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September’s scarlet crisped tips of maple leaves overhanging the asphalt road on our way to East Gloucester, Massachusetts, and the retreat house, a sacred place of cleansing silence. “And we didn’t get too lost this time,” said my buddy Pat, her pink cowgirl hat aslant upon her forehead, “not like other years.” It was 2014.

For miles, bracing wind currents from the nearby ocean and cawing sea gulls heightened our anticipation. It had always been the same: for thirty years we had left landlocked St. Louis, only to relish the Atlantic’s watery moods, at times like a fickle lover.

No matter that accommodations were spartan, the fixtures rusty, the cream walls smudged from retreatants’ luggage, the all-weather carpet stained, the acoustical tiles discolored, the mattresses lumpy, the casement windows corroded.

Of more importance were spirited retreat guides seasoned by life’s hilarity and tears, the retreatants’ prayer-weaving-mantle protecting scary descents into in our psyches, long hours of walking shady paths carved out from the surrounding forest, the boulder-lined coast affording multiple sits atop blankets, clam shells splattered upon sands with each tide, honey bees flitting around clumps of Queen Anne’s lace and goldenrod pushing through the sands. And chef-prepared meals energized everyone with New England cuisine.

Central to this experience, however, were long hours spent in meditation, relishing its fruit, and recording significant messages: always about conversion of heart. Within Love’s dream we were washed, until the next directed retreat.

At times, I feel like I’m participating in the directed retreat of my life, one that is moving me toward the contemplation for obtaining divine Love, the last meditation found in the Spiritual Exercises of St. Ignatius. I’ll know it when I get there.

As an aside, 2017 saw the opening of the new retreatants’ wing at Eastern Point Retreat House, staffed by Jesuits from the New England Province.

 

“What is real?”—A critical question posed to those seeking authenticity.

This is worked out in The Velveteen Rabbit (1922) by the American-British author Margery Williams. What appears to be the story of a little boy’s relationship with his stuffed rabbit becomes something else. Her toy animals speak.

“What is real?” asks the Velveteen Rabbit, a stocking stuffer ignored by the little boy that Christmas morning in lieu of the more modern wind-up toys in the nursery.

The Skin Horse, the favorite of the boy’s uncle, responds, “When a child loves you for a long, long time, not just to play with, but REALLY loves you, then you become Real.”

After the holidays, the grandmother slips the Velveteen Rabbit into the arms of the little boy, asleep in his bed. The next morning, they become inseparable.

Months of cuddling the stuffed rabbit evidence the boy’s growing affection for his pet: bent and missing whiskers, glass eye hanging by a thread, worn patches of velveteen on the haunches, discolored torn ear. Then comes the change.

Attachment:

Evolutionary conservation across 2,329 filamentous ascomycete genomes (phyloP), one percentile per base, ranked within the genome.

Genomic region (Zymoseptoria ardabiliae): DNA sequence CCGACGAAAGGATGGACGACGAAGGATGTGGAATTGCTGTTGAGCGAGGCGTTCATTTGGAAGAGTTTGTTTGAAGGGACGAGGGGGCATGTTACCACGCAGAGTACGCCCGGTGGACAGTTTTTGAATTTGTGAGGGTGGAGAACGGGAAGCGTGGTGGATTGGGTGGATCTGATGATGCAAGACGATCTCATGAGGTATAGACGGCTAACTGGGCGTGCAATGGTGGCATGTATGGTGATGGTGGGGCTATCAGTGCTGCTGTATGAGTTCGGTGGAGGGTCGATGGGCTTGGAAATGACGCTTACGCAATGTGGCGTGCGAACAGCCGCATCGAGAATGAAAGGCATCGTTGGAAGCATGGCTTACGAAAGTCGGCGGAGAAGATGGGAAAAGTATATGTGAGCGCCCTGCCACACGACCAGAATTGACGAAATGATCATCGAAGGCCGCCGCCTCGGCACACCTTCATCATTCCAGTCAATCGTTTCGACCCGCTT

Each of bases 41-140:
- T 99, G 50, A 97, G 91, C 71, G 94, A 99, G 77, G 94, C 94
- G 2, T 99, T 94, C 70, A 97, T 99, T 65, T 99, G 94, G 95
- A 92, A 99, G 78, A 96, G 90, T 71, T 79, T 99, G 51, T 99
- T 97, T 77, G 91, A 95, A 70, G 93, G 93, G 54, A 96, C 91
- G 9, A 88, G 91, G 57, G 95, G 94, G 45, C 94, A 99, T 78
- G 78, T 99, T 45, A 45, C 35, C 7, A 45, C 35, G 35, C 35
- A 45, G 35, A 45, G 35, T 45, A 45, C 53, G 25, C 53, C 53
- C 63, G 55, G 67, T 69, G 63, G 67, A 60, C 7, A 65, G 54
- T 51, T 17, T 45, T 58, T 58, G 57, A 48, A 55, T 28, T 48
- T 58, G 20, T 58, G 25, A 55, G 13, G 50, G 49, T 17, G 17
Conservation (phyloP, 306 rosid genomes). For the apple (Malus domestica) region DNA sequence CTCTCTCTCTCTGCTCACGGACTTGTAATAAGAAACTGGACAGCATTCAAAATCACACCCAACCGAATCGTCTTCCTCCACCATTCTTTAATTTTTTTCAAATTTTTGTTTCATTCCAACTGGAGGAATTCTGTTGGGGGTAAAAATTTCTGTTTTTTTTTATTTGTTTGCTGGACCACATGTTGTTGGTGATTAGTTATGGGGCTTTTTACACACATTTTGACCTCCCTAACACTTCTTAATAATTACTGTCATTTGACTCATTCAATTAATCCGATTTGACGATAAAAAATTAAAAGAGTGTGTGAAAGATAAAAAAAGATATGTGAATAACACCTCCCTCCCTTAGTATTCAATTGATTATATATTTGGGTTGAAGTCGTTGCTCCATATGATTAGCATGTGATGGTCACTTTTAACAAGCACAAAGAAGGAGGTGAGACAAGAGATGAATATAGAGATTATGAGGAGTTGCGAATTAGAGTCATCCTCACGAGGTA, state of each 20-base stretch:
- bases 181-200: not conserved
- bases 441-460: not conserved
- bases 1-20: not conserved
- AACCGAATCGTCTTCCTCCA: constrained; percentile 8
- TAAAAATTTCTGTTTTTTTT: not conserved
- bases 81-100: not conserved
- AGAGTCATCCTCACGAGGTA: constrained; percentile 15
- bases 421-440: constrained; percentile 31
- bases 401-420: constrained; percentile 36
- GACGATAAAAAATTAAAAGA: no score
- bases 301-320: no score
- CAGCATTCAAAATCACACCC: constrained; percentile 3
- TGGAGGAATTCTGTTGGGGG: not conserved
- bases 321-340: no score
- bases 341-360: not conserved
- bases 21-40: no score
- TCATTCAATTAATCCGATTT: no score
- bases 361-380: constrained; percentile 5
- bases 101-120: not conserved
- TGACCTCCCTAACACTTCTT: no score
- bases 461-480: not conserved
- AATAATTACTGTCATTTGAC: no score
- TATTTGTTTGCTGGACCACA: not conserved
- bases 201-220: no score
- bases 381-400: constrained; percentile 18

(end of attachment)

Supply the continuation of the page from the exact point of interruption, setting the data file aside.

It comes with the boy’s scarlet fever, and with the single tear from the Velveteen Rabbit’s good eye coursing down its cheek: an arousal of love for his little friend. It also brings on the Nursery Magic Fairy who honors his fresh spirit, kisses him on the nose, then leads him to other rabbits in the forest where he becomes one among them.

This story of transformation appealed to me. Like the Velveteen Rabbit, my body continues wearing down, feelings surface through daily bogs, and grief’s tears water my psyche: all expressions of deepening love for Creator God who has brought me this far in life. I, too, must become real and submit to the stripping/loving in our relationship. To this ongoing process, I bring heartfelt trust.

 

It was 11:15 P.M.

The words, The Story, prodded me from REM sleep, despite exhaustion from the day’s challenges clinging to every pore of my old body. I was to write, now, not in tomorrow’s daylight.

After I swallowed lemon water from my Sippy-cup, I tossed aside the covers with my foot, lunged to a sitting position on the side of my bed, toppled onto my lap, and in silent pleas complained. I was to write, repeated the Source. Then, I flipped on the lamp, grabbed my wheeled walker, made it to my word processor, and waited for words to come.

The butterscotch sun bathed planet Earth revolving on its axis. Its people of every color and ethnic background cycled through each day, from sunup to sundown. The pattern was always the same: waking, washing, eating, working, exercising, preparing for sleep; disease, discord, and violence marred the land. Such had been the human family’s experience for eons.

Yet, The Story would be told, in shimmering tones like a summer evening’s wind chimes carried upon gentle breezes, from house to house, from hi-rise to hi-rise. No one would not hear it. It began, almost imperceptibly at first, then in gentle tones until the unique voice of each each clapper sweetened psyches: smiles gentled clinched jaws, breath inflated taxed lungs, hands opened to offer help, feet came to the assistance of the needy.

 Change was occurring. Laughter and storytelling quickened imaginations, resolved tensions, cheered the dissolute. Gone were the locks on hearts and front doors. The day’s hardships and surprises swelled those gathered around supper tables. Everyone anticipated more life lessons culled in dreams.

Lest anyone forget the sound of the wind chimes, everyone strung their own and hung them from porches, or wherever. Braided harmonies told The Story, over and over again—The land rollicked with Peace.

I’ve heard The Story. It’s about God’s dream for the world.

 

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